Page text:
• Work around their schedules, not yours.
  • Give up control - ask them what they want to do.
  • Have quarterly focus groups - put out a sheet and walk away so they will answer freely.
  • Hang out with them and talk to them - they are teens, so there will be breakups and drama.
  • Have train the trainer sessions for teens so they can host programs.

Handouts for the conference are available here and here.

--Andrea H. @ GLCL

Thursday, September 03, 2015


Sometimes you get a question about building codes, fire codes, electrical codes, etc. The patron may mention local, state, national, or international codes. Why are there so many codes, and how do you know which one to look at? As with all legal questions, librarians cannot interpret the codes, but even finding them for the patron can be tricky.

Since lawmakers usually lack expertise to write the codes themselves, they adopt national or international codes created by private trade associations. Since this is voluntary, they are free to amend the codes or continue to use an earlier code when a newer one is available. So, the text of the St. Paul Code of Ordinances will contain citations to the date and section of the Minnesota Building Code that has been adopted, and the Minnesota Building Code will contain citations to the International Building Code.

code of ord snip.JPG

All of these codes are available for free on the Internet:

In addition, The Internet Archive is adding building codes to its collection. The advantage here is that they can be downloading in various handy e-book formats such as .pdf, Kindle, and EPUB. This is useful for people who want to keep a title to consult. They also can be downloaded on mobile devices. While not all the most current codes have been downloaded yet, remember sometimes an older title is still being used by a particular jurisdiction.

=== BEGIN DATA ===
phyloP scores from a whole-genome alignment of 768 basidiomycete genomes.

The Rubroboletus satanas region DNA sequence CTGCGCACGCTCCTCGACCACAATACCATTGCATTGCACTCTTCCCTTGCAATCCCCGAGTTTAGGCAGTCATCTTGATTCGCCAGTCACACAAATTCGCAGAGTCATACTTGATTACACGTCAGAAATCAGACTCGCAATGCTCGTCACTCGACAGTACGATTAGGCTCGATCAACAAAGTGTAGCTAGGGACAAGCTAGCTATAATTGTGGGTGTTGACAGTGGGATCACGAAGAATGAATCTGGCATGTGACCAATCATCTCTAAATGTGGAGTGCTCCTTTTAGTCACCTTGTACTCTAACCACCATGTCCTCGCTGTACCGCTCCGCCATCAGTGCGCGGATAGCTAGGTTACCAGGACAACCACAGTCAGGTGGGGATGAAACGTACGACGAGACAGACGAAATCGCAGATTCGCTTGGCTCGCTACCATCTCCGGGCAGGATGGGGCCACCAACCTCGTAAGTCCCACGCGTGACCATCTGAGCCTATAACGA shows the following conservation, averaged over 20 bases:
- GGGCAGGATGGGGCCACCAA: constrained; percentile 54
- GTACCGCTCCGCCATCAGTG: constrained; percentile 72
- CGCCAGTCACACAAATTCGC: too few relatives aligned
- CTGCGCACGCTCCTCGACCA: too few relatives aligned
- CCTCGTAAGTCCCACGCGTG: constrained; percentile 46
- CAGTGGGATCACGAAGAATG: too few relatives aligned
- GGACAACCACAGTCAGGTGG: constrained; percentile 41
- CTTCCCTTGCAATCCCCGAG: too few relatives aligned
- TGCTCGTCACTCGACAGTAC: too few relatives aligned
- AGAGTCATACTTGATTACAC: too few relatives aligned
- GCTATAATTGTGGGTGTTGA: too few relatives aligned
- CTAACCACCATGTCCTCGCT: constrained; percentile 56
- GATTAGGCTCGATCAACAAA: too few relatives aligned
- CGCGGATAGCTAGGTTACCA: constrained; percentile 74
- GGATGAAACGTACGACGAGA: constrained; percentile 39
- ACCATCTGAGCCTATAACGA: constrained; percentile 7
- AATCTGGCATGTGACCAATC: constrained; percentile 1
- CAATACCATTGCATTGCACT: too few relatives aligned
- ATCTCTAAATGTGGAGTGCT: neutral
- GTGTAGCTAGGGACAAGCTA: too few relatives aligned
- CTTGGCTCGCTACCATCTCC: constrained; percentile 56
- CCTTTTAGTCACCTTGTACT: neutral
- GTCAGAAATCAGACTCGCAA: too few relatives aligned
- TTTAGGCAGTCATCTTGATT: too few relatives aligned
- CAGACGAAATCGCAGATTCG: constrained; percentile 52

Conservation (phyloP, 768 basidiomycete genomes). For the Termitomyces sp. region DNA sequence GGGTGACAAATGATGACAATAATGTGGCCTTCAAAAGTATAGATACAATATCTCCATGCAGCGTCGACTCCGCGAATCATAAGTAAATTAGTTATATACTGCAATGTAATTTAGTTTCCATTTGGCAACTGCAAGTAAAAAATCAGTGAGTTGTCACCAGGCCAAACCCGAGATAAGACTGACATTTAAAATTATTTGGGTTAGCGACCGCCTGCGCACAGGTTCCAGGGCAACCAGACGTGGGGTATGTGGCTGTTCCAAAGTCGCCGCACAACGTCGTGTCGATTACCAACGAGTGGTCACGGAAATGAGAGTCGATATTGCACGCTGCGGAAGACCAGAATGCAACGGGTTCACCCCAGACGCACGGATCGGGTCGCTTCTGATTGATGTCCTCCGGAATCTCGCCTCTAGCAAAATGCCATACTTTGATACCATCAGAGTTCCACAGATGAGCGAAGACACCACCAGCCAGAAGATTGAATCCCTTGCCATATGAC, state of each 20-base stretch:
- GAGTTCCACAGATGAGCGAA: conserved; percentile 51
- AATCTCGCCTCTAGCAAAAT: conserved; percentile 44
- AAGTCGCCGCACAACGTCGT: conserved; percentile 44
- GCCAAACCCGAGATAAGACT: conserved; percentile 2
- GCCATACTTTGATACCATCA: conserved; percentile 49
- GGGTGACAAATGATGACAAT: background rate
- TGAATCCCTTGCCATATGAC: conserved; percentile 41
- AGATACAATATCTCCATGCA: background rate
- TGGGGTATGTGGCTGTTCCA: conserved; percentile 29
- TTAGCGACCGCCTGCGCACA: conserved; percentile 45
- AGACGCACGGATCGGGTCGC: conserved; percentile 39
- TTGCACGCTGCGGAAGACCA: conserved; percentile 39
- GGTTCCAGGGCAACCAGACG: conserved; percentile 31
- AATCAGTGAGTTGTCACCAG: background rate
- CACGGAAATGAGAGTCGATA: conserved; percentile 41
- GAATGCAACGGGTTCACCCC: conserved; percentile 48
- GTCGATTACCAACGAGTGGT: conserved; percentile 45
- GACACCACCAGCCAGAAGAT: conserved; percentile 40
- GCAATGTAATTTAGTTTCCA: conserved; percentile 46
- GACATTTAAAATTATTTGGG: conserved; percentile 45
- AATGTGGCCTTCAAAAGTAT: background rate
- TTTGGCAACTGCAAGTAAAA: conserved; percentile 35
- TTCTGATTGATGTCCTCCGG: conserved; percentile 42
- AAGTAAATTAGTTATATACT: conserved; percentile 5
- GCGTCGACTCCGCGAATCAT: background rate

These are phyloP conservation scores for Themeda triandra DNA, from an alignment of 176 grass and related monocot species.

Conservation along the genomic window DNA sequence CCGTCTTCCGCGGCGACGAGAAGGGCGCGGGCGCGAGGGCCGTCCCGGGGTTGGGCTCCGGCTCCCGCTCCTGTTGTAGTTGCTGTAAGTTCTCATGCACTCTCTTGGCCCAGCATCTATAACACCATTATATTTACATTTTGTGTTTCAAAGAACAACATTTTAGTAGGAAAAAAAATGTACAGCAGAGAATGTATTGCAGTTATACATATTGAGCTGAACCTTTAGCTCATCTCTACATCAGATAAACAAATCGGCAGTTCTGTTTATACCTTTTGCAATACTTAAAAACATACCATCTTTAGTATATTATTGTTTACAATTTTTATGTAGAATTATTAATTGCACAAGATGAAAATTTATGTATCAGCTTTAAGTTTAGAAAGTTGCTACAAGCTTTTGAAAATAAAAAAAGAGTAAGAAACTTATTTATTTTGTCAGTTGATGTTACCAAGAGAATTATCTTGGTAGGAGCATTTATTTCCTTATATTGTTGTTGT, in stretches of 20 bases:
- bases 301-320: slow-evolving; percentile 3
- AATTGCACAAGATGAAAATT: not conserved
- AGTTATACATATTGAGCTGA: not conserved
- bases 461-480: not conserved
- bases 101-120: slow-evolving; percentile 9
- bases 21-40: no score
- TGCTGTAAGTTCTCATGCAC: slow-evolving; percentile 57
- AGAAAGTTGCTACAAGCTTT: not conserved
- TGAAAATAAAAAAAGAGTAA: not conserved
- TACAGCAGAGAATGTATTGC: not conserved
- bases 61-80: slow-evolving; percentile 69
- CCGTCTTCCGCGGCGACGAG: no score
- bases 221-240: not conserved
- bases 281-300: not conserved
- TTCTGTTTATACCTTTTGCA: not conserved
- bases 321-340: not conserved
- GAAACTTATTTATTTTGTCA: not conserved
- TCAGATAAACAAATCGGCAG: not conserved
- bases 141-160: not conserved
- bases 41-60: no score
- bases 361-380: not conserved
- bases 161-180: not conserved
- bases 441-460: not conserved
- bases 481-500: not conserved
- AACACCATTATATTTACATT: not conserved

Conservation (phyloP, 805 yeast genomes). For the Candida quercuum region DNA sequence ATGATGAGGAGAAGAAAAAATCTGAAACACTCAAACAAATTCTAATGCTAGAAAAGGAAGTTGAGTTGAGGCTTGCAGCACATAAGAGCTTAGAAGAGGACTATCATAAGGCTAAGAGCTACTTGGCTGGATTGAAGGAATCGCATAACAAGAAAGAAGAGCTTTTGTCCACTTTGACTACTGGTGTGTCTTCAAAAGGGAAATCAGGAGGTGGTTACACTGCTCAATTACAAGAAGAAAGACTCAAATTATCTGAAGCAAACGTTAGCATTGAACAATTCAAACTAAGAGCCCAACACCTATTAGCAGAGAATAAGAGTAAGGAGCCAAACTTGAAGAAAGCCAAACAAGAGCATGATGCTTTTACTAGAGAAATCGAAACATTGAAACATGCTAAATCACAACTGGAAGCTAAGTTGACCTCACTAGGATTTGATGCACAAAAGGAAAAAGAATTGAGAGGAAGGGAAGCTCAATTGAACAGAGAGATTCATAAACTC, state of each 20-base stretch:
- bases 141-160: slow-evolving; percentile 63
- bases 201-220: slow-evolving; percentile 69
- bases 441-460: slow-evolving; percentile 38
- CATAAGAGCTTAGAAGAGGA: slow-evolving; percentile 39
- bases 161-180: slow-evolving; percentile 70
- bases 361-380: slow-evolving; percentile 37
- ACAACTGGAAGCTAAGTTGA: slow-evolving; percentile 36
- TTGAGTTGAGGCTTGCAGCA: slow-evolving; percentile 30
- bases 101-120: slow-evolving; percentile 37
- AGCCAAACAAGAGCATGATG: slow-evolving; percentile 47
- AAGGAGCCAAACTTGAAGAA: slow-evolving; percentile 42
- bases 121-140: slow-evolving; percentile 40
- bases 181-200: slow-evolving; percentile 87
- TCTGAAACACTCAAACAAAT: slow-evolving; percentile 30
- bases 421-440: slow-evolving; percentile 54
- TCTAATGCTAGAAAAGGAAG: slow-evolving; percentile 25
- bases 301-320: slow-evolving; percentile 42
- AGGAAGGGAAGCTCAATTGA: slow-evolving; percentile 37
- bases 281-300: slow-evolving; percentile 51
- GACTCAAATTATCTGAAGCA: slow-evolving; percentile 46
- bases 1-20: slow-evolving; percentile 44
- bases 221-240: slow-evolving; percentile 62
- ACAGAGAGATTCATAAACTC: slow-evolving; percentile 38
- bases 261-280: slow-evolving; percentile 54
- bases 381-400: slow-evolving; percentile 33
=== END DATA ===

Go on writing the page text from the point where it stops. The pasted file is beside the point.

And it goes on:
Reasons patrons want building codes include: legal disputes, studying for a contractor exam, making sure that a new home improvement project is not violating rules. 

--Andrea H. @GLCL

Tuesday, August 25, 2015



When Ben Franklin started his library, books were unusual items that many people could not afford. Lending objects, the Ann Arbor District Library feels, is an appropriate extension of the library’s mission, reducing barriers to technology use and promoting creativity.  

  • Games -Ping-Pong table, giant chess board, disc golf.
  • Musical instruments-synthesizers, amplifiers, guitar pedals.
  • Science tools -telescopes, microscopes, Arduinos, MaKey-Makeys, Finch robots.
  • Learning kits (come with books & objects)- dinosaur fossils (replicas), colors, anatomy.
  • Art tools - sewing machines, spinning wheels, die cutters, input tablets.
  • Home tools- air quality meters, thermal camera,  solar power pack.

They started small with art prints (used by art teachers in the classroom) and power meters. Each object is cataloged with instructions (text and video) right in the catalog. They are checked out in sturdy cases such as the ones made by Gator and Pelican. The current budget for objects is $100,000 and comes out of general funds. A synthesizer is the most expensive object ($1000) - but most are $100-200. Staff is trained in small repairs.

Tips for circulating objects:

  • Find community partners. Ann Arbor partnered with the college astronomy group, a sewing group, etc. They can teach classes and troubleshoot technical issues.
  • Publicize collection by creating a “demo” area with rotating items.
  • Create buzz with programs that pair with objects. -Ann Arbor had a Mini-Moog music festival and a telescope party at the Science Museum.
The most popular items are the Theremin, the spinning wheel and the telescopes. Circulating objects has brought in patrons who don’t use the library as much, such as musicians and twenty-somethings. One patron made an album solely with musical instruments checked out from the library.

Principles for choosing items::

  • Check out is 7 days, so they should be appropriate for short term use.
  • Fill an infrequent need- tools such as hammers and saws are used too often.
  • Should be more expensive than most patrons want to purchase, but they would use.
  • Evaluate risk - Ann Arbor doesn’t circulate power tools.
  • Get feedback from the community on items they would like -start a conversation on social media.
  • Research objects before you buy.

Plans for the future: more kits for the classroom and summer day camps, more DIY kits, a 3-D printer.

Handouts for the webinar are available here and an archived version here.

--Andrea @GLCL